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Thule Pack ‘n Pedal Commuter Panniers – A Review

by John Coe

Editor’s Note:  The Thule Pack ‘n Pedal Commuter Panniers are currently on sale at for the insanely reduced price of  $79.99.  That’s over 65% off the regular price of $239.99!

A big drawback to using a pannier that doubles as a messenger bag is that, at some point, without thinking about it, you’re going to throw it over your shoulder and smear road-dirt and dried mud all over the back your clean work shirt.

But that’s about the only drawback to Thule’s Pack-n-Pedal system commuter panniers.

Winner of the 2012 Eurobike and 2013 iF Design Exhibition awards, Thule’s Pack-n-Pedal panniers borrow a number of key features from other well-known bike-bag designs such as off-bike portability via an amply-wide shoulder strap and handle, roll-up drybag-style top-loading access, a detachable rain-cover, a translucent pocket for your tail-light, and a snug interior laptop pouch.

Shoulder Strap

However, the Pack-n-Pedal panniers also incorporate a number of unique, innovative features as well, such as a very cool, stowable, partially magnetic rack mounting system, exceptionally high-quality materials and flawless assembly, and a set of truly beautiful brushed aluminum compression buckles.

From the get-go, however, Thule’s written instructions to mount these rather unique bags to the vintage rear Blackburn rack on my aging commuter bike left something to be desired. The instruction booklet stuffed into each of the right- and left-specific bags felt lacking. It showed the basics of how to operate the stowable (“vanishing”) mounting brackets and install the lower magnets (in three languages, natch), but that’s about it.

Nevertheless, while a bit obtuse, the instructions eventually aided me in getting the bags and unusual magnetic hardware mounted to my old Panasonic’s rear rack. I had to do some

Vanishing Brackets

minor refitting of the mounting brackets to size them to my old Blackburn rack, but because the mounts click and slide easily within the larger “vanishing” bracket, this was a simple 2-minute procedure per bag.

The fancy “vanishing” brackets installed into each bag are easy to operate. To stow them away in order to hide the pokey bits when portaging the bag on one’s shoulder or back, you simply press in each corner of the bracket and push. A quick click and they’re gone. Do it again, and they’re back again. Slick!

When in rack-mode, the brackets and the powerful rare-earth magnets mounted, per the instructions, to the lower region of your bike’s rack keep the bags securely on-board with nary a bounce.

Magnet Mounts


To install the bag on your rack, you just pull up on the little blue rubber tab. As you do so, the mounts rotate about 15-degrees, allowing the bag to clip easily to the rack. The bag’s rack-facing side is a fabric-covered metal plate; it automatically affixes itself to the rare-earth magnet. Release the blue tab and the clips rotate back into place and, voila, the bag is securely installed. Pull it again, and the bag comes off with ease. No loose, wobbly panniers here, even on my bumpy, mostly dirt-path route to work. Likewise, no clips or bungees to disengage for removal. Hands down, the easiest and most secure on-off of any pannier I’ve ever used!

Size-wise, the Thule Pack-n-Pedal commuter bags are rated at around 1200 cubic inches each, which, in my case, was enough to carry my laptop, rain-shell, Nalgene bottle, a book or two, and a few other sundry items like pens and reading glasses. There’s a small zippered pocket sewn into the top exterior section of the bag, near the grab-handle, which was large enough to fit my wallet but not my keys (I have a lot of keys).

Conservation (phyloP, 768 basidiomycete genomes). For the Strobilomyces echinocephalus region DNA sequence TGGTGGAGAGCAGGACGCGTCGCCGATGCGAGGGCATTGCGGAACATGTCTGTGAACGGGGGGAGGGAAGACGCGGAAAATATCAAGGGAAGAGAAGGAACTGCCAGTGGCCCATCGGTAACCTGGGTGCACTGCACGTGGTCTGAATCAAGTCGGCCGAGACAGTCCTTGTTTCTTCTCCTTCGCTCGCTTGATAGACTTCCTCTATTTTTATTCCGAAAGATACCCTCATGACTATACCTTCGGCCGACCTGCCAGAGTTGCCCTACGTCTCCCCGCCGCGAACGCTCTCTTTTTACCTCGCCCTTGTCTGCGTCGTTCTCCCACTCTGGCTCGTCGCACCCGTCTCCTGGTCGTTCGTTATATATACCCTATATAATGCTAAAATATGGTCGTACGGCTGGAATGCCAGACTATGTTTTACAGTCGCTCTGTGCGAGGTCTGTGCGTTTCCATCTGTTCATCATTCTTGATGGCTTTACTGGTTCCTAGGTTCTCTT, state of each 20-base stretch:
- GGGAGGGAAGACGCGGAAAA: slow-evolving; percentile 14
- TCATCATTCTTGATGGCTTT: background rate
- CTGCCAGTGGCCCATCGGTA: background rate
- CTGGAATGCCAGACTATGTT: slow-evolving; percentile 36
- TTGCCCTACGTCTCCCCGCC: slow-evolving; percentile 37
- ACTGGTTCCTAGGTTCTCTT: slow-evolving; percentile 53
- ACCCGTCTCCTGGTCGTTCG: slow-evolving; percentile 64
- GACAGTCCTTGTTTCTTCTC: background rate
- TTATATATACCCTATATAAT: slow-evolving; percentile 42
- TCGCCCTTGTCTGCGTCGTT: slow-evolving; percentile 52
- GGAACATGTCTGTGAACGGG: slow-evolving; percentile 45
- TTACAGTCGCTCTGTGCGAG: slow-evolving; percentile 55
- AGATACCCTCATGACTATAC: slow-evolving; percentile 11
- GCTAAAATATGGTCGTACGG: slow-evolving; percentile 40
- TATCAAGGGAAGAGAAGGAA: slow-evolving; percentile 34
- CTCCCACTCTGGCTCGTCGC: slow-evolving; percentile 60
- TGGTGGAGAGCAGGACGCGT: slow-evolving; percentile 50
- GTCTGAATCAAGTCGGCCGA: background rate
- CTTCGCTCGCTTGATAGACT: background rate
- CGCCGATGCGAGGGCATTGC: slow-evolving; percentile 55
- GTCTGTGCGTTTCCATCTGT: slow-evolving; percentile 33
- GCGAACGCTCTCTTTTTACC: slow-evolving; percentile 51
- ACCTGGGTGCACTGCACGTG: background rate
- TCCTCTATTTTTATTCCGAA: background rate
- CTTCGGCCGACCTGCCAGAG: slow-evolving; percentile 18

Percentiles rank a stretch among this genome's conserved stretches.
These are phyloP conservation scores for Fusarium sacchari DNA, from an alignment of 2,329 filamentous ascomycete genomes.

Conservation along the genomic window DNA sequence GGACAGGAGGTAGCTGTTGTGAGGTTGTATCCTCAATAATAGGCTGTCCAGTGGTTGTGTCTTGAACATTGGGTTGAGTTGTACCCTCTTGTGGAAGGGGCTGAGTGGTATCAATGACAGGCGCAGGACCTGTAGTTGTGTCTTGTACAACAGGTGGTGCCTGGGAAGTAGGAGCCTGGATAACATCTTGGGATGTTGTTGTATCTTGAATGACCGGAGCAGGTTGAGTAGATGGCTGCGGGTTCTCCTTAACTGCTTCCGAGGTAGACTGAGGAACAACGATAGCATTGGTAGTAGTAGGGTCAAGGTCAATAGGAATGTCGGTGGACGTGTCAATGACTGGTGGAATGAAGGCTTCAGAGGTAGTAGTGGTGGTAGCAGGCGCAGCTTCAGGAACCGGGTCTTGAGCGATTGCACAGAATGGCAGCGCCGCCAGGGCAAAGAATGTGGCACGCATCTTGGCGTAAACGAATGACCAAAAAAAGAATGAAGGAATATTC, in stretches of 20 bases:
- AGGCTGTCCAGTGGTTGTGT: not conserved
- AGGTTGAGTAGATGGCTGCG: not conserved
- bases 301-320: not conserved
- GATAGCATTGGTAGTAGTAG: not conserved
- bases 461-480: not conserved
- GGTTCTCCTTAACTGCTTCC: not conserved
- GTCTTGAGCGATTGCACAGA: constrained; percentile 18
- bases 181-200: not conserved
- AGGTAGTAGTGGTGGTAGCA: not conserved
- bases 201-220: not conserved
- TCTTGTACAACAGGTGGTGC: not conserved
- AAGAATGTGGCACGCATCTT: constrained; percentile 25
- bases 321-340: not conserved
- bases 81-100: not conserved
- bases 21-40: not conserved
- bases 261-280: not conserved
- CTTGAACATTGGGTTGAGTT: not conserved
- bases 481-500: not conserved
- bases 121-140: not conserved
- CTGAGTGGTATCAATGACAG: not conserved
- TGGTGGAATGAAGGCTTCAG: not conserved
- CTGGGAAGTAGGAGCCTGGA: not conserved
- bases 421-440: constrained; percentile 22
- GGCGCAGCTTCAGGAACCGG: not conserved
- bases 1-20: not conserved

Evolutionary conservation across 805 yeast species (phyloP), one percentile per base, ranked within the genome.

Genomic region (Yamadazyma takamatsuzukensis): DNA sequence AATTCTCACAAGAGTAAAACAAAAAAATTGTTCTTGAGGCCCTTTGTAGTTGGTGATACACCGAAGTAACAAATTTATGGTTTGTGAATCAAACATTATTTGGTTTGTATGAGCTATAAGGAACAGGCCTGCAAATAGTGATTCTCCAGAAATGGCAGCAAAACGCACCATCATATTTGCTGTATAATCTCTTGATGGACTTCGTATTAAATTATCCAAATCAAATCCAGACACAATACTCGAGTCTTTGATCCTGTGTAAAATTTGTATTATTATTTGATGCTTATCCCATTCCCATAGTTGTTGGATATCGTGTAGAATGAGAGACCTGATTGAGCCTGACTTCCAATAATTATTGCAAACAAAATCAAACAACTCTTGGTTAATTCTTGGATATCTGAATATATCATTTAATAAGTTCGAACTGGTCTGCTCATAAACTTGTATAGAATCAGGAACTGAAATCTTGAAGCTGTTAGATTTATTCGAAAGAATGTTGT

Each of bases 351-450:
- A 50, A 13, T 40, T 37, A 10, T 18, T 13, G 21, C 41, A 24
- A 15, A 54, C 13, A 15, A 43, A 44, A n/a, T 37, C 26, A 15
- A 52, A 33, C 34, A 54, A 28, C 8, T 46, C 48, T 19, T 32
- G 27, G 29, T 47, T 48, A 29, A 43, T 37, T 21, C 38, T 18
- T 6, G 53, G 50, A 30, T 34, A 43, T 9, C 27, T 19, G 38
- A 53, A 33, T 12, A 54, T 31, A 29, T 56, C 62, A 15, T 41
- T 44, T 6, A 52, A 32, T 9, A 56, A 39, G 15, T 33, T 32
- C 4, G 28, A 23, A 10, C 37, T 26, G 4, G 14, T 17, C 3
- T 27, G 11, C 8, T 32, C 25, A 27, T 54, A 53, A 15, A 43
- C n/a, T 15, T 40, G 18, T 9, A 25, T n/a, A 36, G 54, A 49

Laptop Sleeve

And there are a couple non-zipped outside pockets, one for your tail-light that’s made of translucent plastic, and the other I used to stow the rain-cover. Otherwise, except for the interior laptop pouch, the Thule commuter panniers have no other pockets, inside or out, so your stuff is going to rattle around some in the hard-shell plastic bottom of the bag. No biggie in my case; we’re just talking about a few small mostly unbreakable things. But your mileage may vary.

Fit-wise, heel clearance is good on my very traditional 19” commuter/mountain bike and old-style rear rack. I regularly commute in my Chaco flip-flops in the summertime, so I did mount my bags as far back on my old Blackburn rack as possible in order to provide maximum clearance with room to spare. Likewise, when using the pannier in messenger-bag mode, both the bag and wide Thule shoulder strap are comfortable and stable.


Despite the dirty shirts and obtuse instructions, I’m duly impressed with Thule’s Pack-n-Pedal pannier bags.

The Thule Pack ‘n Pedal Commuter Panniers are on sale right now at for the ridiculous low price $79.99 for the pair.  Regular price is $239.99!   No, that’s not a typo.  Get some!

Chrysler Rocky logoJohn Coe has been an everyday, four-season bike commuter in a four-season town for almost 20 years. He blogs, when he blogs, mostly about bikes and skis and stuff at

Burley nomad 229

4 Responses to “Thule Pack ‘n Pedal Commuter Panniers – A Review”

  1. Ezra says:

    Wow, these bags look nice. Very impressed with the mounting system in particular, the magnetic mount is pretty darn cool.

  2. ret3 says:

    Do they hook together somehow for unified off-bike carrying? Or do you end up with a bag for each shoulder?

  3. John Coe says:

    No. They do not “hook together” for carrying, Ret3.

  4. Mabel says:

    Do the magnets somehow interact with a laptop or other electronic devices, such as an external hard drive? Or credit cards in one’s wallet, for that matter?

    And I gather they are not waterproof on their own – the rain cover is needed?


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